There is a great story about Lydia Darragh, a woman who warned American troops of a British invasion during the Revolution. She crossed British lines and found out about the ambush, then left, stating she needed to get more flour from the mill to make bread for them. She did get more flour, but also stopped at an American encampment in Northeast Philadelphia to warn Washington’s troops. If that hadn’t happened, there was a chance we wouldn’t be a free country today. It is stories like these that need to be told.
“I’m baffled as to how this story has never been told before.” said Director Jason Sherman of The King’s Highway documentary. “People need to know what happened along the King’s Highway. Hopefully this documentary sheds some light on the importance of this area and how it played a significant role in the birth of our nation. Let’s save our buildings and the history that stays with them.”
Milestone along the King’s Highway, the oldest road in continuous use in the nation. (Public Domain)
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The King’s Highway and the historic locations along the road are the foundation of the film. Augmenting that with in-depth historical coverage, along with expert speakers, archival footage, historical documents, photographs, maps and artifacts, the documentary is set to give us a glimpse into the past. Time lapse and walkthrough footage of various locations will allow viewers to see the beauty that has been all but forgotten. The goal of the film is to not only spread awareness about the historic value of this area, but to also showcase the historians and preservationists that are fighting to keep our beautiful city intact. Ultimately, we are spreading the word that Center City is not the only place America’s history is present.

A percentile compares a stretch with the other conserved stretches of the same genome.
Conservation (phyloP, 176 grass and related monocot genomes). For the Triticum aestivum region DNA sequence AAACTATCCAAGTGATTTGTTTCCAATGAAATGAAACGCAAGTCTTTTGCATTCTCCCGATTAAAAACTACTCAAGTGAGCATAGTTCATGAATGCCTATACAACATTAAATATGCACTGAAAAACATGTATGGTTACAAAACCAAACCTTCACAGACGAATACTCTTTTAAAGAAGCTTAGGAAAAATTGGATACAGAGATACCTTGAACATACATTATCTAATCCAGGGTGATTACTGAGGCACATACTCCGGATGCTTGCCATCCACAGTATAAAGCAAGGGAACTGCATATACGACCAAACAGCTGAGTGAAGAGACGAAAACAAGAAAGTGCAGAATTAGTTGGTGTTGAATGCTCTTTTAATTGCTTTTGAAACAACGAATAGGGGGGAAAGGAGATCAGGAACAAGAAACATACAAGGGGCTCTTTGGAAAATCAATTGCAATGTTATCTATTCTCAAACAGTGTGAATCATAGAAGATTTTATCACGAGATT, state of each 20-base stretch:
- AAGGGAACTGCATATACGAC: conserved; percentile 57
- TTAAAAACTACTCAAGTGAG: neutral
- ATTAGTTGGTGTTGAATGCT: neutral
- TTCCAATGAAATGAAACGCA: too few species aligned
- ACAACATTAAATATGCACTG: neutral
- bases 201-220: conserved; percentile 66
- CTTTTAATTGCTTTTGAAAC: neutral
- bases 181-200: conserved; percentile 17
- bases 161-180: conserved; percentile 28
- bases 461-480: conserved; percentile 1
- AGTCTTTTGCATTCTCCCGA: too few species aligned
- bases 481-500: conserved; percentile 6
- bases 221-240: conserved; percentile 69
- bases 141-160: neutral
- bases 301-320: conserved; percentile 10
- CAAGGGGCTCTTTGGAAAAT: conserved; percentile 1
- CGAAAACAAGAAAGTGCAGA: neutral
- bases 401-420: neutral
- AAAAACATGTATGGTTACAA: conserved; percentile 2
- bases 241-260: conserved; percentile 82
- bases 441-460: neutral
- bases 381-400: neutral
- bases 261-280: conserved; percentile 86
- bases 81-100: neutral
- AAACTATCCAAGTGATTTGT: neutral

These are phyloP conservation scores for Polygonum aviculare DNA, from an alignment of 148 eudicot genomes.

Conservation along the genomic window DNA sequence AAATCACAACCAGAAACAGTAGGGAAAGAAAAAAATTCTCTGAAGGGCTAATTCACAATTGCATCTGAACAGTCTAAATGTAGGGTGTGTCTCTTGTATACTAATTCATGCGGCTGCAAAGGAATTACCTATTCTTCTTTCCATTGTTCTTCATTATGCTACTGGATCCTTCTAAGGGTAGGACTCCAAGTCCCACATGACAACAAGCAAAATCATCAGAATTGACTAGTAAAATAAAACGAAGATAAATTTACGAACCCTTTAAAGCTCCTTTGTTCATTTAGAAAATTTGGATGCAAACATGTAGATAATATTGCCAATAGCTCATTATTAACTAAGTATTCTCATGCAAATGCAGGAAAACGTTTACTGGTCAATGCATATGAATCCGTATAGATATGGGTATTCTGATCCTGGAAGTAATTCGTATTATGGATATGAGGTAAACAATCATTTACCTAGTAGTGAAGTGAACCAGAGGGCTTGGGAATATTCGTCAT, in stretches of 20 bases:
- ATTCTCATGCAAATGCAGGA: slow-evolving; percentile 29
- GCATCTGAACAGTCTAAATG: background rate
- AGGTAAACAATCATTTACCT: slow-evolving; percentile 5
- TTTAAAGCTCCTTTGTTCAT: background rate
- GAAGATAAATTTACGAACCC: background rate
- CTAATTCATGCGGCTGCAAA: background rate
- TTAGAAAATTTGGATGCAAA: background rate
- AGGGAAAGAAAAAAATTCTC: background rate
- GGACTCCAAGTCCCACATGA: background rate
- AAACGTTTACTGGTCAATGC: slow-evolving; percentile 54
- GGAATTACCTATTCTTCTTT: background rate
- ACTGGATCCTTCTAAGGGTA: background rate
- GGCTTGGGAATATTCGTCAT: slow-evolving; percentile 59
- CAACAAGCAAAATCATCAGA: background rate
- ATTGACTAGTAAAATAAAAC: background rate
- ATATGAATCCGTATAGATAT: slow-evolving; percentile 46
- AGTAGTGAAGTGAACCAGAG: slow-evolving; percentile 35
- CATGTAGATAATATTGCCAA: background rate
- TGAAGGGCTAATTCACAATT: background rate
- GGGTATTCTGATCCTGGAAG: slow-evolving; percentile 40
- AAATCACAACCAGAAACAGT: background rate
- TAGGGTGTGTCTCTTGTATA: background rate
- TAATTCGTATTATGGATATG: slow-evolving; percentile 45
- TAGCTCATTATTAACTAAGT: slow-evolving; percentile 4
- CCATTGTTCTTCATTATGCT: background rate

The stone arch bridge on Frankford Avenue in Holmesburg, Philadelphia, Pennsylvania. Erected in 1697 in the Holmesburg section of Northeast Philadelphia, in the U.S. state of Pennsylvania, it is the oldest surviving roadway bridge in the United States. (Public Domain)
The producers have officially launched a Kickstarter page to get support for film festival submissions and DVD manufacturing. With support from local historical societies, civic associations, historians, experts, college professors, museums, and volunteers , The King’s Highway is causing quite a stir in the communities of Northeast Philadelphia. Center City, Philadelphia has often been the focus of film and TV specials, but no one has ever documented the King’s Highway and Northeast Philadelphia. The film will explore the importance of registering historically significant buildings on the Philadelphia Register of Historic Places. Too many buildings are being demolished every day and they need to be saved, in order for history to be saved.
The project and trailer are available on Kickstarter by clicking here.
Featured image: 1729 map of New England, New York, New Jersey, and Pennsylvania. Known among cartographic historic as the “Post Map”, this is Herman Moll’s important 1729 map of New England and the adjacent colonies. (Public Domain)
By: Jason Sherman